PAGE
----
One of the first decisions you will need to make as a new business owner is deciding whether to run your business as a sole trader or as a limited company.
If you’re new to the business world, it may be difficult to understand what exactly the difference is between the two.
This article explains the key differences between the two business structures and outlines which is the better option for you depending on your business and its current stature.
What is a sole trader?
Operating as a sole trader is the most common structure for entrepreneurs who are just starting out. If you are a sole trader, it means your business does not have a legal identity separate from yourself and is not recognised as a standalone company.
As you are the sole person who owns and controls the business, the law recognises the business and yourself as the same entity, which could make you personally liable for any losses and debts that your business may incur.
What are the advantages of being a sole trader?
- Being a sole trader is relatively easy to set up in comparison to incorporating a company
- Sole traders have more straightforward accounting and end-of-year tax duties
- There are fewer compliance requirements and checks
- You have total authority and control over the business’ operations
- As the sole owner, you can keep all of your business’ profits
What are the disadvantages of being a sole trader?
- Your business’ debts and losses can become your personal debt
- Sole traders pay a higher rate of tax in comparison to limited companies
- You are less likely to secure significant third-party funding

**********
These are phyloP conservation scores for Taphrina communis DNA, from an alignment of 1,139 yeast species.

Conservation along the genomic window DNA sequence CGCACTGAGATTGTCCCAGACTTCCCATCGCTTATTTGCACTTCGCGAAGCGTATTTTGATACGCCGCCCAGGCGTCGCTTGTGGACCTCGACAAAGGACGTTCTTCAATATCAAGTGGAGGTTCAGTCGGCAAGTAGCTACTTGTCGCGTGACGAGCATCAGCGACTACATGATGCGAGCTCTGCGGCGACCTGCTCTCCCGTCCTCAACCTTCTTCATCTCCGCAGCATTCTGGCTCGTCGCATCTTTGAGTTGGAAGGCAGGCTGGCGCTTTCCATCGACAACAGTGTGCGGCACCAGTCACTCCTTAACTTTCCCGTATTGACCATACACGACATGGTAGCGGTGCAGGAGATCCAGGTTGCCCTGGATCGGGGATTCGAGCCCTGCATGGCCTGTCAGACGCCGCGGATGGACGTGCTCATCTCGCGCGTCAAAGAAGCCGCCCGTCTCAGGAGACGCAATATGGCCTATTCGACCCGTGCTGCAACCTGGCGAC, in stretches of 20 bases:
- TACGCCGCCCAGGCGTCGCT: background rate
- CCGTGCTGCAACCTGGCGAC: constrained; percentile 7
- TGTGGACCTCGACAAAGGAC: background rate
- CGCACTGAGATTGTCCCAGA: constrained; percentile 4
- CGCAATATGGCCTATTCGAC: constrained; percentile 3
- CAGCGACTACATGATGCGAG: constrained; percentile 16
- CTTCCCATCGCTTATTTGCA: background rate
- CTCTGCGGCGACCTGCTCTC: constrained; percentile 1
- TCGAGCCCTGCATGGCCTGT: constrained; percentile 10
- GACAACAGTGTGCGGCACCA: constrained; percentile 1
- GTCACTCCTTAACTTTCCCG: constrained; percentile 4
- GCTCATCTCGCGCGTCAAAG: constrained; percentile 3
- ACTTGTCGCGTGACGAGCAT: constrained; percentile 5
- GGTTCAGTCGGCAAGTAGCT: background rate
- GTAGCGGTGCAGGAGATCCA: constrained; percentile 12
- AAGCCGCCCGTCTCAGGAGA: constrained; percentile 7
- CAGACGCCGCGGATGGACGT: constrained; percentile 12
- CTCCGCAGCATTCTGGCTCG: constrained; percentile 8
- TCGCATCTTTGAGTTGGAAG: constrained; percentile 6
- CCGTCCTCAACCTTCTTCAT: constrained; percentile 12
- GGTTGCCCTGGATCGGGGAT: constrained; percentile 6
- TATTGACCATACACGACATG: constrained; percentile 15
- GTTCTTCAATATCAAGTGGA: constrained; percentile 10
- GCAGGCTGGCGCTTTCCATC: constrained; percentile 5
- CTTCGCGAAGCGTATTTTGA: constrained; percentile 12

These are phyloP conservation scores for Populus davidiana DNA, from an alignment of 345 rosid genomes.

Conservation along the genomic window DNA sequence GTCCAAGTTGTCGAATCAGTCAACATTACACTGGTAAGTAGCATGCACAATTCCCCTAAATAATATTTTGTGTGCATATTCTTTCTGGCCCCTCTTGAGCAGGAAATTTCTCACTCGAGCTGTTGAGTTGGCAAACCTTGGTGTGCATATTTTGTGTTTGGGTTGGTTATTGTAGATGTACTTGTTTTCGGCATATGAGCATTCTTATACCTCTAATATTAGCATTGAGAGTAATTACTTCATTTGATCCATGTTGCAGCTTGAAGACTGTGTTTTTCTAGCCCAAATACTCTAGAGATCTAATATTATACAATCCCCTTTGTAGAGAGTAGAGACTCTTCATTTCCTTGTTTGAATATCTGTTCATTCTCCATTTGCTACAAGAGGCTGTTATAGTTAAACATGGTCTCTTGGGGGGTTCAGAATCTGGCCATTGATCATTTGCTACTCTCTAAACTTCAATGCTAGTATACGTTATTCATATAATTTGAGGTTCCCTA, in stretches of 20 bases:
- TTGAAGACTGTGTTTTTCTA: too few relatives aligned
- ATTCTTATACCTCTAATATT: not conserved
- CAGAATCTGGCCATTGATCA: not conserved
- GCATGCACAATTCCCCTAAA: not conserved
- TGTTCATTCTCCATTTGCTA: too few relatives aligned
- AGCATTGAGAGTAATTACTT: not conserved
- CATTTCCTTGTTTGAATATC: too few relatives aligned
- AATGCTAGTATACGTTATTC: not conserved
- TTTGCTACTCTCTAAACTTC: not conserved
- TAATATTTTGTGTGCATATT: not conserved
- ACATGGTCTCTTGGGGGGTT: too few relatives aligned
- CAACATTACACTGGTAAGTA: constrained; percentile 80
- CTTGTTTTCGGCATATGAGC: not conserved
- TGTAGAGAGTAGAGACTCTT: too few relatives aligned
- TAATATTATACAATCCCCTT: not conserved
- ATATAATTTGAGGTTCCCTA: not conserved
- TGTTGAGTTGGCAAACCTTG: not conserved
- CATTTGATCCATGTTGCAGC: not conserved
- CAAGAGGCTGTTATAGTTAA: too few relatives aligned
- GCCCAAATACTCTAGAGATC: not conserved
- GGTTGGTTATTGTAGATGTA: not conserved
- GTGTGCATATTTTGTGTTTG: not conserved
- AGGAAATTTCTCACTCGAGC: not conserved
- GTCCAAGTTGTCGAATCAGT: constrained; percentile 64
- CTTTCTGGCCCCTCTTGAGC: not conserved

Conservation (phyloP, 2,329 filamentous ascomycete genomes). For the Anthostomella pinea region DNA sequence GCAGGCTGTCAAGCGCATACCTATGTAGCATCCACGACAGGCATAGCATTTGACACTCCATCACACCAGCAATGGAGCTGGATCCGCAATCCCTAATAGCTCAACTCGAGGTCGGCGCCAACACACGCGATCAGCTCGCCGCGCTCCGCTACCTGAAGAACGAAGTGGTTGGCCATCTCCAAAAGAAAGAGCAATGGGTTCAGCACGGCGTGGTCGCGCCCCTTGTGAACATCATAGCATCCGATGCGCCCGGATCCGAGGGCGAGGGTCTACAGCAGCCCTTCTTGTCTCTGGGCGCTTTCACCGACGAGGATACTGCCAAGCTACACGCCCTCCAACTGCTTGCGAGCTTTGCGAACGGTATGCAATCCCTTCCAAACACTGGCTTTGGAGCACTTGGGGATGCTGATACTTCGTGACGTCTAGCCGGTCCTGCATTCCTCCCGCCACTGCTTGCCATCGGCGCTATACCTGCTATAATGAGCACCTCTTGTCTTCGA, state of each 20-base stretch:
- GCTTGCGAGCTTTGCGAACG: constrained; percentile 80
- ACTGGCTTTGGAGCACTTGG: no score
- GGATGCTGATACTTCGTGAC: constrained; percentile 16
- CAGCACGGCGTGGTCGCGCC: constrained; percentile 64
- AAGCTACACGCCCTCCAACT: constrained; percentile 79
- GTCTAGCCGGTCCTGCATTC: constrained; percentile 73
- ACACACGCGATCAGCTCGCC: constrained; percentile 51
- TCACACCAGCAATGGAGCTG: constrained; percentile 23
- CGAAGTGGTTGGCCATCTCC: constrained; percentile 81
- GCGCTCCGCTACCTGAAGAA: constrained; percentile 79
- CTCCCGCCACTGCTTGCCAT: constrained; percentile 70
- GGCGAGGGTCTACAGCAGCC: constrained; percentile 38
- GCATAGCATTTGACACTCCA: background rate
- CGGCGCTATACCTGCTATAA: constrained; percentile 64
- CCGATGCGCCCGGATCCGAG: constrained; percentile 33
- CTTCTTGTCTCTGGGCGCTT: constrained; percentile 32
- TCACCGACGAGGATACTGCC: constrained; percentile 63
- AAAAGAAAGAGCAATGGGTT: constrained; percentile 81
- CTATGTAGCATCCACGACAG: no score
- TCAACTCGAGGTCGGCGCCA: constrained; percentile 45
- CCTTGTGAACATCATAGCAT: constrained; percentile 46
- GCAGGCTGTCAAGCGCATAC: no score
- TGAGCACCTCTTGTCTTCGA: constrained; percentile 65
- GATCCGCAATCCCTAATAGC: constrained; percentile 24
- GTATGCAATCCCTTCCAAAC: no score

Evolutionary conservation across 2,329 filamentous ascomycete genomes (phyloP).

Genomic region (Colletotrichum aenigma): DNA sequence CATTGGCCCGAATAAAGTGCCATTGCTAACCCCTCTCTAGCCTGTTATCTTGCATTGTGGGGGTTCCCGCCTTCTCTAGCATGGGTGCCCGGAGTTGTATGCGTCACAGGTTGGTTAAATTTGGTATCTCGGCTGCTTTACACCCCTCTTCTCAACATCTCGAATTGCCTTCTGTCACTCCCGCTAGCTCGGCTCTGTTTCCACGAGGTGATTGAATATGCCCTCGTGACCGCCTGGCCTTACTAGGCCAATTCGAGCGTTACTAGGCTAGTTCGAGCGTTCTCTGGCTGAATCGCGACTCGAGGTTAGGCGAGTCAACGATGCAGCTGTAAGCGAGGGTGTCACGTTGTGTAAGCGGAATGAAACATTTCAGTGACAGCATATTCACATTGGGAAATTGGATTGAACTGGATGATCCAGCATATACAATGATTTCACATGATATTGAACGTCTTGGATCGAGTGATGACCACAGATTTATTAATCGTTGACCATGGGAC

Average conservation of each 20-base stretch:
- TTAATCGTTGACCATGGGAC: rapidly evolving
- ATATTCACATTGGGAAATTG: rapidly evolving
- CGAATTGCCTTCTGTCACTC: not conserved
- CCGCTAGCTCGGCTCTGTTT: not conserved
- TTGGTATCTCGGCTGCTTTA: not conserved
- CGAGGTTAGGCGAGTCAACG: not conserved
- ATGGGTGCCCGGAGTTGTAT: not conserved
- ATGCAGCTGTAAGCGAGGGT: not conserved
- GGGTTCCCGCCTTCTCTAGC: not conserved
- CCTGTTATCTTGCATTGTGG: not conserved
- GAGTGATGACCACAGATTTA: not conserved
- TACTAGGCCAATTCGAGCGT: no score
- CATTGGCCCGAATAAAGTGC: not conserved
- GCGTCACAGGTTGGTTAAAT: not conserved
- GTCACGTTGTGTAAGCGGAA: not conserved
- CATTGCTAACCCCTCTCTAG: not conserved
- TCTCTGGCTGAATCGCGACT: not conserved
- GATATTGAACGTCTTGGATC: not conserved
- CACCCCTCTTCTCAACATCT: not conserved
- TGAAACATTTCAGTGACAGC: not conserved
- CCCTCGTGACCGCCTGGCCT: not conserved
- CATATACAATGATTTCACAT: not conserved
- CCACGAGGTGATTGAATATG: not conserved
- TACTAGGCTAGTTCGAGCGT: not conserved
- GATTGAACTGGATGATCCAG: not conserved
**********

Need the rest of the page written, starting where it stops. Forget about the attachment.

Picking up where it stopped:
- Unsuitable for large-scale operations due to its simplicity
What is a limited company?
If you opt to incorporate your business, it means you will set your company up as a limited company, which will have its own separate legal identity, ensuring your business’ finances don’t affect your own finances.
As a limited company director, you have limited liability on any losses or debts incurred by the business. Any profits earned are owned by the company and paid out among shareholders.
Limited companies in the UK are registered at Companies House and are owned by shareholders and run by directors. There may be several shareholders, or just yourself.
What are the advantages of operating as a limited company?
- You have limited liability should your business incur losses or debt; leaving your personal finances unaffected
- Limited company directors can receive remuneration via a combination of salary and dividends, therefore paying a lower overall rate of tax
- You may offer shares in your business to raise investment
- It is easier to secure significant funding as a limited company in comparison to as a sole trader
- Exiting a limited company is a more straightforward process in contrast to other structures
What are the disadvantages of operating as a limited company?
- Setting up and maintaining a limited company can be complicated and time-consuming as opposed to operating as a sole trader
- Limited companies are subject to more regulation and compliance scrutiny
- Accounting/taxation duties can be challenging and costly to keep up
- There may be less control over the business if there is more than one director
What is the difference between a sole trader and a limited company?
The most significant difference between operating as a sole trader or as a limited company is that as a sole trader, one person owns and controls the whole of the business, but they expose themselves to personal liability, whereas a limited company involves less personal risk as shareholders have limited liability for the business.
There are several tax considerations to bear in mind when deciding which is the better option for you and your business. Read our previously published article for more.
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